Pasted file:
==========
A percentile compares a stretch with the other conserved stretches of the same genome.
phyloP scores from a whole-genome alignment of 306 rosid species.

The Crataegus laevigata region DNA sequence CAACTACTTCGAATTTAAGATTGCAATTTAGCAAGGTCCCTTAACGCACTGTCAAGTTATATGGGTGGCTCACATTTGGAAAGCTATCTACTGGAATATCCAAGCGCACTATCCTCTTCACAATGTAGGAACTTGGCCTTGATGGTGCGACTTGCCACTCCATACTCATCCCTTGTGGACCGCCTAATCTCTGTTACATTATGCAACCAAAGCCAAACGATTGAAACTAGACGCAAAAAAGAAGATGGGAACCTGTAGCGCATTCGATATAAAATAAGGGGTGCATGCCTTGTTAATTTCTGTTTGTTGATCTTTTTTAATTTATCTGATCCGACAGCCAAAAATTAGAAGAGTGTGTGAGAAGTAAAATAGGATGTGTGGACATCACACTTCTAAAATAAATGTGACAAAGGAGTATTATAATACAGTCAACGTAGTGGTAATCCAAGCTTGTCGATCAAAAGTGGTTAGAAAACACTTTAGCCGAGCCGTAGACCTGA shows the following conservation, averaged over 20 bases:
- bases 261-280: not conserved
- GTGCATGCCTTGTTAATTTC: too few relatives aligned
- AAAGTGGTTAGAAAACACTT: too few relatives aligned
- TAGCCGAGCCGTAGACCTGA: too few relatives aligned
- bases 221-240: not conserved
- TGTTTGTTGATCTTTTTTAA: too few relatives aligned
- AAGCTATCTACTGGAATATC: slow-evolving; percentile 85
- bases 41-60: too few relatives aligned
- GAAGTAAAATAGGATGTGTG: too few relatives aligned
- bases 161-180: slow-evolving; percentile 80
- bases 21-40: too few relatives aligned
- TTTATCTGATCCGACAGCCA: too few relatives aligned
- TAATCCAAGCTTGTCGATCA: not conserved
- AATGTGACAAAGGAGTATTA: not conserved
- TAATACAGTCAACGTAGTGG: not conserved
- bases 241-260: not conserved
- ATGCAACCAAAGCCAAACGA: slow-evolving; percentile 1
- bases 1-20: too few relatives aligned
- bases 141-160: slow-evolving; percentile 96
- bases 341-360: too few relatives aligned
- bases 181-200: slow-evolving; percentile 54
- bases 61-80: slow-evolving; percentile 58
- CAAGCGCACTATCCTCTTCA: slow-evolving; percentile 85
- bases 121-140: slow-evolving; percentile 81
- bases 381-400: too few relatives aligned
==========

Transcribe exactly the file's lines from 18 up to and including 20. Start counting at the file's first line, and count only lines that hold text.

- TAATACAGTCAACGTAGTGG: not conserved
- bases 241-260: not conserved
- ATGCAACCAAAGCCAAACGA: slow-evolving; percentile 1